When I arrived at Farafenni Secondary School one early afternoon, Master Gaye welcomed me into his office and asked what he could do for me. I explained my situation to him, and told him that I really wanted to go back to school. I showed him my book of short stories, hand written in blue ink. He took the large note book, flipped through the pages, looked up at me and said, “Leave this with me and come back here on Monday.” I thanked him and left, eager to come see him again on Monday.
However, before Monday, I think it was on a Saturday afternoon, I saw Alkali James Gaye and his close friend Demba Surrwaa of blessed memory walk into our compound. My heart missed a beat. They asked for my father and were ushered into his room. After some time, they left. That same evening, my father called me and said, “Since you want to go back to school, here’s some money. You can go get a uniform and go back to school. I don’t want you to say that I spoiled your life for you.” I don’t know what Alkali James Gaye said to my father. All I know is he irreversibly convinced him that school was where I belonged. The rest, as they say, is history.
Alkali James Gaye graciously admitted me back to Form Four at Farafenni Secondary School. I got down to copying notes, reading voraciously, and preparing for the Secondary School Leaving Certificate Exams for that same year. By the grace of God, I passed my exams and went to Armitage High School for my O’ Levels, Gambia High School for my A’ Levels, and Fourah Bay College for my BA. Then several years later while in exile in the United States, I went to Rutgers University for my MA, and to the University of California, Davis for my Ph. D. Today, I am at Harvard University Law School as the Inaugural Roger D. Fisher Fellow in Negotiation and Conflict Resolution. This journey started the day Alkali James Gaye walked into my father’s house many years ago and subsequently re-admitted me into his school, convinced that I could make it. I’m glad he was right.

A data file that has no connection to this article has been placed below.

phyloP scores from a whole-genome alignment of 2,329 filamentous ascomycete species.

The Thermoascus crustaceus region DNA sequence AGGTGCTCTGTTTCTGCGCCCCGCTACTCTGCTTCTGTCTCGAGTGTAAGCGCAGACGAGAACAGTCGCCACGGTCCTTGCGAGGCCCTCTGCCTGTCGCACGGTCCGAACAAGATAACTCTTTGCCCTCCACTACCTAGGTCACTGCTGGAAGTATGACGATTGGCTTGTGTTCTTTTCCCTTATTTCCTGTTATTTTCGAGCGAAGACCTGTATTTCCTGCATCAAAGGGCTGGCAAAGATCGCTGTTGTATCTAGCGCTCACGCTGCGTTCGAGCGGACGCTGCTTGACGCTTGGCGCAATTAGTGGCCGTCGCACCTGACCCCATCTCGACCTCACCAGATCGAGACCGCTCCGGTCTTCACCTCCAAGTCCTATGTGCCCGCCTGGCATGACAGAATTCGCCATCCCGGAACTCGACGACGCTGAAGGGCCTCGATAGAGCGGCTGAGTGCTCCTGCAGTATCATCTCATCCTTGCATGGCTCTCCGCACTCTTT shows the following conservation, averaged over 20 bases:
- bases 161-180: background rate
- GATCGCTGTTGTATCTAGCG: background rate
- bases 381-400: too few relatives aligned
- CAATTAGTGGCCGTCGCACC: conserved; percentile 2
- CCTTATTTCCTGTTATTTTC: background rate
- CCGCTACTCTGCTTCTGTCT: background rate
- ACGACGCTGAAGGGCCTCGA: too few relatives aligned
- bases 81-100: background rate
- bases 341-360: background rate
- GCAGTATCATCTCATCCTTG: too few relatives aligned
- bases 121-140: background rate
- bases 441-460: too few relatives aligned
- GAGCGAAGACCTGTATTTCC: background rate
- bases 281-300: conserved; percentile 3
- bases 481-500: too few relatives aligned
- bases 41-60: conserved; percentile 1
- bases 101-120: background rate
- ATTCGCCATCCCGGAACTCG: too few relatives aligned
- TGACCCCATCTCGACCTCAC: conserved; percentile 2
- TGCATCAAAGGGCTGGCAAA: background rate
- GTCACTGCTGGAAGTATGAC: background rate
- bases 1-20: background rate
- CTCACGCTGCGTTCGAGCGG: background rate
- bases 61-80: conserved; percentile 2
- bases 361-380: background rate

I have said thank you to Master Gaye at every possible opportunity over the years. But I think at this point, and while he is still alive, I need to publicly tell all who cares to listen and to tell Alkali James Gaye yet again, that I am eternally grateful to God and to him for what he did for me many years ago: “Master Gaye, decades have passed since I first stepped into your office at Farafenni Secondary School that fateful day, a bright-eyed teenager with a dream, and since you convinced my father to send me back to school that fateful afternoon; but the memory and significance of your kind intervention will remain fresh in my mind for as long as I am alive. And here I record it for posterity on the pages of time. Thank you yet again, Sir. May God continue to abundantly bless you and your family.”